What Republicans Need to Admit about Iraq
There are no two ways about it: The Iraq War was a tragic mistake. The war was waged on premises that proved to be faulty or false: that the threat posed by Saddam Hussein’s weapons programs was growing and urgent, that the post-war stabilization and democratization of Iraq could be accomplished quickly and on the cheap, and that taking down Saddam’s regime could cause a democratic chain reaction throughout the Middle East. It was also informed by a hubris that resulted from the unexpectedly quick and seemingly decisive victory over al-Qaeda and the Taliban in Afghanistan, which led the Bush administration to dismiss many warnings from outside observers about the impending showdown with Iraq. As these premises and illusions collapsed following the invasion, the United States found that it had stumbled into a conflict in which the benefits were lower than expected and the costs were far higher. Those costs, in lives and treasure alike, made punch lines of the Bush administration’s pre-war optimism. Matters only got worse for years after March 2003, as the administration’s failure to adequately prepare for or rapidly adapt to the challenges of stabilizing Iraq left American forces stuck in an intensifying maelstrom.
In fairness, not every post-invasion decision was wrongheaded or disastrous. Against formidable odds, U.S. officials managed to keep the prominent Shia ayatollah Ali al-Sistani from urging his followers to violently oppose the American occupation, which would have made matters in Iraq vastly worse. And some of the decisions that backfired most severely by alienating the Sunnis — such as disbanding the Iraqi military and pursuing aggressive de-Baathification — were rooted in an understandable need to appease Iraq’s majority Shia population. But the mistakes were numerous, and debilitating in their cumulative effect.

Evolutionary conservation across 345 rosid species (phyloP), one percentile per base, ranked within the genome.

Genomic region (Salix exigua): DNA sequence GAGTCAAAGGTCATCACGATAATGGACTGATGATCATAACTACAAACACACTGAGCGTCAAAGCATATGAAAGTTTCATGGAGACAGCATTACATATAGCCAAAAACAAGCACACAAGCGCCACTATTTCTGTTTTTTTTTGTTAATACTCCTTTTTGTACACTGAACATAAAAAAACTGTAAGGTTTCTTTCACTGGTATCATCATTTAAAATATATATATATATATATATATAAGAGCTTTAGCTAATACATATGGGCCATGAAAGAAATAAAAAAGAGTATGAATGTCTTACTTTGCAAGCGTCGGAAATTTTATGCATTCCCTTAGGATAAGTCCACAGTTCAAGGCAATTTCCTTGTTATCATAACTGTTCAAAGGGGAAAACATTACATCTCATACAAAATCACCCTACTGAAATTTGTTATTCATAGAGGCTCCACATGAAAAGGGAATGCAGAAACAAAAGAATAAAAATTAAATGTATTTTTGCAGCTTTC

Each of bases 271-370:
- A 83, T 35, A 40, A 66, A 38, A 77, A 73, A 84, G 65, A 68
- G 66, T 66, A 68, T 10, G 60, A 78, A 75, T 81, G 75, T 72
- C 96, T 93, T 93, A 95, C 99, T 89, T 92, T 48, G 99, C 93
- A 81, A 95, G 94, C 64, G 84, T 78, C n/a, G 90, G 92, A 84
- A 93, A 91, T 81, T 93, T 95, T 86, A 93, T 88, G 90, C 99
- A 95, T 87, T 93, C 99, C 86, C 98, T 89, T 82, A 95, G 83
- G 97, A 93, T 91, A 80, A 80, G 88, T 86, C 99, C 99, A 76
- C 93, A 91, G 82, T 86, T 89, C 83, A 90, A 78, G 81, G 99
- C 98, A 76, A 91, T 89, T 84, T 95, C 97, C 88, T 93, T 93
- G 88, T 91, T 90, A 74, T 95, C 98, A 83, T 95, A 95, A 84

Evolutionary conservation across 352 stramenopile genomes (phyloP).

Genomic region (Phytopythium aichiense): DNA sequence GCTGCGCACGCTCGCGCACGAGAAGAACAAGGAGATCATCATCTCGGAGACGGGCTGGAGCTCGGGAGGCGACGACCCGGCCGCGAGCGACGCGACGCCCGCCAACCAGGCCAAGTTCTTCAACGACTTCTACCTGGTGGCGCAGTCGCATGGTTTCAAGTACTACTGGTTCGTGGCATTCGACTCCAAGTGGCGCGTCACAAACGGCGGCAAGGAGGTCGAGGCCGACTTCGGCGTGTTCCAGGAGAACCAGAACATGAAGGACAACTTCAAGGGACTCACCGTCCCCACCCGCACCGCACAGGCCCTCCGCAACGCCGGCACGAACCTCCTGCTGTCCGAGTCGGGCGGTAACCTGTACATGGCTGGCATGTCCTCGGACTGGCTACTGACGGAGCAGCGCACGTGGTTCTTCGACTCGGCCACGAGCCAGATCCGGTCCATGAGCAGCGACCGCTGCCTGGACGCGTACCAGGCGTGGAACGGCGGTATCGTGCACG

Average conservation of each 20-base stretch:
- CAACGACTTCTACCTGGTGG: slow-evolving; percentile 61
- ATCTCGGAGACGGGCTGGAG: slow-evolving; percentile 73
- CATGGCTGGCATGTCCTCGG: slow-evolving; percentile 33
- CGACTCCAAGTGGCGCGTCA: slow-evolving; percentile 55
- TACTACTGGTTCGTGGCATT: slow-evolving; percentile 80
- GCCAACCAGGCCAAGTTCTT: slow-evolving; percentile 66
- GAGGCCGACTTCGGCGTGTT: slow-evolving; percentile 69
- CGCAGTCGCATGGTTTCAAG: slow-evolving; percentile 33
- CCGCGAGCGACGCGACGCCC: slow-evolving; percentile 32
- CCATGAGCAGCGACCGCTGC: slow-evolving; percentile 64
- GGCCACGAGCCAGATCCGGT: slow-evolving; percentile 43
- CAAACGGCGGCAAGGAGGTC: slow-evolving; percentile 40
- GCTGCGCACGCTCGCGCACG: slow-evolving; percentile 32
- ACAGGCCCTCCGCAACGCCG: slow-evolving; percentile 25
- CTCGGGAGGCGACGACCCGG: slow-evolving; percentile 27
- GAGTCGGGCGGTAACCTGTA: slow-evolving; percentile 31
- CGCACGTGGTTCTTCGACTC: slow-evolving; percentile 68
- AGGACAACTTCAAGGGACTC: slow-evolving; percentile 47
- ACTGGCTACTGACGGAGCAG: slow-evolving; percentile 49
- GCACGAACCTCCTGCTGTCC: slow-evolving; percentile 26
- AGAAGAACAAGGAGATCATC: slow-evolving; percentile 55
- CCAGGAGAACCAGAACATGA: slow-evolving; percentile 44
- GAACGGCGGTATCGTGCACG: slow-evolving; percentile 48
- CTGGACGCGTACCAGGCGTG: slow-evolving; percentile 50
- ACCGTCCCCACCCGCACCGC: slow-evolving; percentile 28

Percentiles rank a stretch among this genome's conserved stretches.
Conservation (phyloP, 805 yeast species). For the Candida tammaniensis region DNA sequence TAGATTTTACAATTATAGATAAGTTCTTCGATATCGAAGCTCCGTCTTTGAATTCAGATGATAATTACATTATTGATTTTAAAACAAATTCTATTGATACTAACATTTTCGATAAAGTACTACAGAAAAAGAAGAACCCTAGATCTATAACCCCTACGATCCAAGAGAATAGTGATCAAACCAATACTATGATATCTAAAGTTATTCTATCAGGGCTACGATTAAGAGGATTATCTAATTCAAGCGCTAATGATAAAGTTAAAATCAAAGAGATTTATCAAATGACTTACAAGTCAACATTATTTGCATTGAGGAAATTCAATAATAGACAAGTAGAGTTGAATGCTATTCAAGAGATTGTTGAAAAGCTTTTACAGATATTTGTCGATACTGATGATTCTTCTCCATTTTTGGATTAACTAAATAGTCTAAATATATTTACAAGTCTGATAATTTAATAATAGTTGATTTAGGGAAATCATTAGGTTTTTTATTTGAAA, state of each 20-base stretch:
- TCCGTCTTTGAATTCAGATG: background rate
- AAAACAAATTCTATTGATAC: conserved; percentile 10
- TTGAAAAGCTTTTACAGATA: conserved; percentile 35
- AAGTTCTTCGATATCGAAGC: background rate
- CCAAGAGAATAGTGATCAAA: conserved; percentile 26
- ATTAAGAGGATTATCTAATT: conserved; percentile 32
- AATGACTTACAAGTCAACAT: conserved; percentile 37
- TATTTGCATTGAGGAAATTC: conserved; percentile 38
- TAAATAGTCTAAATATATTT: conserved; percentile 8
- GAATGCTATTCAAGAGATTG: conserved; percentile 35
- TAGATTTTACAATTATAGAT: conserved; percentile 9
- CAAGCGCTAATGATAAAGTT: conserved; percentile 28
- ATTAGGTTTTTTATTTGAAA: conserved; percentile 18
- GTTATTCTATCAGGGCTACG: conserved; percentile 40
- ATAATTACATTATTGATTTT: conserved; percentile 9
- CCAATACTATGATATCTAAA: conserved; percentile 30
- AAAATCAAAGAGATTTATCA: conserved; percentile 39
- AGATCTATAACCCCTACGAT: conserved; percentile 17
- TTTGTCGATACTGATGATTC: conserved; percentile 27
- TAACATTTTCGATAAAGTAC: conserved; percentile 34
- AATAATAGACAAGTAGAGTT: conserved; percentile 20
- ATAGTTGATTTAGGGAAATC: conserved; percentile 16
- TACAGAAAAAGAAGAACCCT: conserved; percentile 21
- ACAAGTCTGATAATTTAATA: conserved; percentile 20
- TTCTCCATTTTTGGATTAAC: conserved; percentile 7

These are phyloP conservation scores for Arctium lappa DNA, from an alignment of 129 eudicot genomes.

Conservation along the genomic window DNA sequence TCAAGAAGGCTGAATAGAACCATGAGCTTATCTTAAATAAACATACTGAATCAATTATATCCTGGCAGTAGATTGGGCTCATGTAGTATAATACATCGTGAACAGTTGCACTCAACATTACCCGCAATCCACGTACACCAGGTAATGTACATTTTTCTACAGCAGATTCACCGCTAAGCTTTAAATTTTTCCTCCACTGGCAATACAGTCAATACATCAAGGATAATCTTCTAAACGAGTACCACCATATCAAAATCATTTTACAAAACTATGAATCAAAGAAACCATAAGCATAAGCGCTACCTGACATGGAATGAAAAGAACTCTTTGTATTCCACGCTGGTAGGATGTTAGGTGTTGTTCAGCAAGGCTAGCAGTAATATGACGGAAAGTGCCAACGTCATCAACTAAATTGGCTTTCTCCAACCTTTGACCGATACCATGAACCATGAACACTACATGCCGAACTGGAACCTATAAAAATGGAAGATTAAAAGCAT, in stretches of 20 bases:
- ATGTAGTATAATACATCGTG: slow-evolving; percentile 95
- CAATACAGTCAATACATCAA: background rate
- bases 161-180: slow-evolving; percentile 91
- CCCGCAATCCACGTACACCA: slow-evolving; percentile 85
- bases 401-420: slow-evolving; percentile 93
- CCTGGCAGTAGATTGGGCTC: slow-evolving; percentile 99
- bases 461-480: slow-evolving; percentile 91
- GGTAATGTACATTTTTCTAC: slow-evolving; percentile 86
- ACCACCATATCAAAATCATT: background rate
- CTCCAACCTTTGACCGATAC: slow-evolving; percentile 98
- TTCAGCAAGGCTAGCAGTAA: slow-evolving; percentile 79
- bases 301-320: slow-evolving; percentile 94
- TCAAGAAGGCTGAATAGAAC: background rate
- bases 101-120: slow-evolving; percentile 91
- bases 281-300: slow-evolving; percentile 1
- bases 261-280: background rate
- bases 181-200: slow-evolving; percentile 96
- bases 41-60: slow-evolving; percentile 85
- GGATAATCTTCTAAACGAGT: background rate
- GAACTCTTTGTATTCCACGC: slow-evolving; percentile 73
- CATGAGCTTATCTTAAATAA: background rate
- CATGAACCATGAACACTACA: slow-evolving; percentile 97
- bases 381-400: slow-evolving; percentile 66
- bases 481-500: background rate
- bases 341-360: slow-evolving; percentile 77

As the United States became bogged down in Iraq, a range of other foreign-policy problems worsened. U.S. officials had hoped that invading Iraq would further defang the terrorist threat and deter would-be sponsors of terrorism. Instead, the Iraq War served as a rallying point for al-Qaeda and its partners, reviving a jihadist movement that had been pummeled in Afghanistan. Meanwhile, Iran achieved unprecedented influence within Iraq and throughout much of the Middle East, filling the vacuum the war had created. After briefly pausing when the Iraq War looked like it might be a rapid success and Iran might be the next target, Tehran also accelerated its nuclear program, taking advantage of American distraction. The regional Sunni–Shia split became fiercer and more violent, exacerbating a conflict that continues to threaten regional stability. And as the military situation deteriorated in Afghanistan, the United States — increasingly consumed by the turmoil in Iraq — could not spare the resources or attention to stabilize that country, either.